This is posted on behalf of a friend of mine who is active in the MSA in my city:
As a concerned Muslim student and local MSA leader, I hear all this talk going on about the current state of MSA National here, here, and here , and I’m a bit worried. Worried enough to do something. You see, we can’t treat MSA National as just any other Islamic organization. It already has a niche in the market with the college students across North America. Practically any college you can name has a local MSA chapter to go along with it, but most of these local MSAs are completely isolated from their umbrella organization. Some may not even know such a thing as MSA National exists, and others may be vaguely familiar or affiliated with the organization, but only a handful of local MSAs actually do some real collaboration with them. The problem is: seemingly nobody knows what exactly MSA National is really there for.
As one of the oldest Muslim organizations in the country, MSA National has gone through many phases. It used to help facilitate easy access to da’wah materials for all the local chapters, but it seems like WhyIslam has the MSAs covered now. MSA National was really good about politically vocalizing the concerns of the Muslim students in key issues such as the Imam Jamil al-Amin case and the anti-war cause (building up to the invasion of Iraq), but CAIR and MAS, amongst others, seem to be doing a better job with those issues these days. Now with the rise of such innovative programs as Al-Maghrib and Bayyinah Academy, amongst many others, even MSA National’s annual conferences might become quite trite to the average student of knowledge. So is there anything left?
Plenty. MSA National still has that niche in the market for Muslim students as we mentioned before, whereas all these other organizations serve the broader Muslim community. And I’m not mentioning “niche” in the limited sense in that only MSA National can help Muslim students figure out how they can get access to a peaceful place to pray on campus or petition for some kosher/halal food to be provided with their meal plans, no. What I really mean is that none of these other organizations really have the potential to reach every single member of this rising class of Muslim intellectuals, professionals, and business men who are soon to become the elite of the Muslim ummah. None of these other organizations can gather together the best amongst the headstrong, ambitious, and optimistic youth from all corners of North America, across all sorts of sectarian divides, together to sit around a single table and actually plan how we can practically reunite this ummah, and even come away from that table producing 1-year, 5-year, or even 50-year plans. It is primarily on the backs of the volunteers in MSA that the Muslim ummah in North America now stands, with projects like MIST and Project Downtown and Fast-a-Thon coming straight from the product of student ingenuity.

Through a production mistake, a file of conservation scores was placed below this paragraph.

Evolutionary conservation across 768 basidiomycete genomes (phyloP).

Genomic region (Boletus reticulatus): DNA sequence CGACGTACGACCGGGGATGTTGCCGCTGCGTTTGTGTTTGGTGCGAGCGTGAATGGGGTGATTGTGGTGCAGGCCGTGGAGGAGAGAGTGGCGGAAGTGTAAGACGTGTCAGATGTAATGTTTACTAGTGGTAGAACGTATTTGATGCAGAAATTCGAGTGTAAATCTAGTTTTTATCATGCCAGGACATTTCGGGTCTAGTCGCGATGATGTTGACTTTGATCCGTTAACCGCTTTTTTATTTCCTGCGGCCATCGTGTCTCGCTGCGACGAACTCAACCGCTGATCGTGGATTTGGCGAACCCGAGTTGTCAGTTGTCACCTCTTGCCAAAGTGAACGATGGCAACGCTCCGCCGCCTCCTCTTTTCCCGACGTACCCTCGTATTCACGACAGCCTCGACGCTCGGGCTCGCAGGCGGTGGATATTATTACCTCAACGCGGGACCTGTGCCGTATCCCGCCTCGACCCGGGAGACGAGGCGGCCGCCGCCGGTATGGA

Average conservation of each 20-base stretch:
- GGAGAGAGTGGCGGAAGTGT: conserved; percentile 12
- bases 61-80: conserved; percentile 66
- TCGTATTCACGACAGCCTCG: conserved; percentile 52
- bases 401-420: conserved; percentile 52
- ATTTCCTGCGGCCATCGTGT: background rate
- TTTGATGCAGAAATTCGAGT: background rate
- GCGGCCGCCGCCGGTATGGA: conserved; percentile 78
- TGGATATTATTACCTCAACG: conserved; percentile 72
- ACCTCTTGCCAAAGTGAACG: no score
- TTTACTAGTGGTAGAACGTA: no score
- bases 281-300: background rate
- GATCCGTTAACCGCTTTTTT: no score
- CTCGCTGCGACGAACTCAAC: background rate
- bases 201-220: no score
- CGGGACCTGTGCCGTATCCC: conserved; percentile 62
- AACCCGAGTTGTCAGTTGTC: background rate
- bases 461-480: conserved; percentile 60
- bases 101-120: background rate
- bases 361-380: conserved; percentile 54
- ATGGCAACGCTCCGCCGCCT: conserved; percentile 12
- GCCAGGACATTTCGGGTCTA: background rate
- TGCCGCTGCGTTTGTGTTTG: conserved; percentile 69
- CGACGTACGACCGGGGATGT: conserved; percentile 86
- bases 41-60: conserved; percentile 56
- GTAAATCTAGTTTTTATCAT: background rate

If indeed MSA National is the vehicle by which we can sort through the masses of students and identify our future leaders, then MSA National can be the force that gathers together every necessary resource in order to ensure that nothing hinders those students from receiving the best education and training that they can get, without having to worry about their own socio-economic status and the financial burden of their tuition. Honestly, MSA National should be setting up scholarships to help students study here and abroad for both secular and sacred knowledge. MSA National should help these up-and-coming professionals get connected with other Muslim professionals in their fields of study for jobs or internships. MSA National should be nurturing the minds of the promising youth to develop think-tanks ready to tackle the problems of the world. While many of these projects may already be handled locally, these local MSAs have limited life-spans–they usually only lasts as long as the motivated individuals in the MSA remain. However, on such a huge scope, as long as MSA National is receptive towards inviting all sorts of people with many varying backgrounds to the table, it is nearly impossible that such an organization should have a vacuum of leadership for even one semester.
The current election ballot may tell a different story about how the organization is running, but I’m talking about the potential of the organization here and leaving behind the grim reality. I believe that MSA National is drowning right now, and it is up to every able-bodied MSA student who hears this message to stand up and make a personal commitment to get involved. If there is no vision out there already, let outreach and service to each and every college student in North America be MSA National’s goal. Whether we like it or not, MSA National is a reflection of the sum of our efforts on a national scale for our college activism in North America, and we won’t get a cleaner image unless we’re willing to get in there and get our hands dirty in order to fix it. Honestly, I am disappointed with the image that MSA National has been presenting to its constituents and to the outside world, and I can’t say as a Muslim student in North America that I am not even partly to blame for it. Let’s all try our best to give MSA National this one more year to show us that it does have the real potential to live up to all our hopes and dreams by helping to move it in that direction. Who knows? Maybe this could be the first domino towards an ummah that gloriously stands back on it’s mighty feet once again after having fallen so hard…
Please check some related posts about our community direction in the West: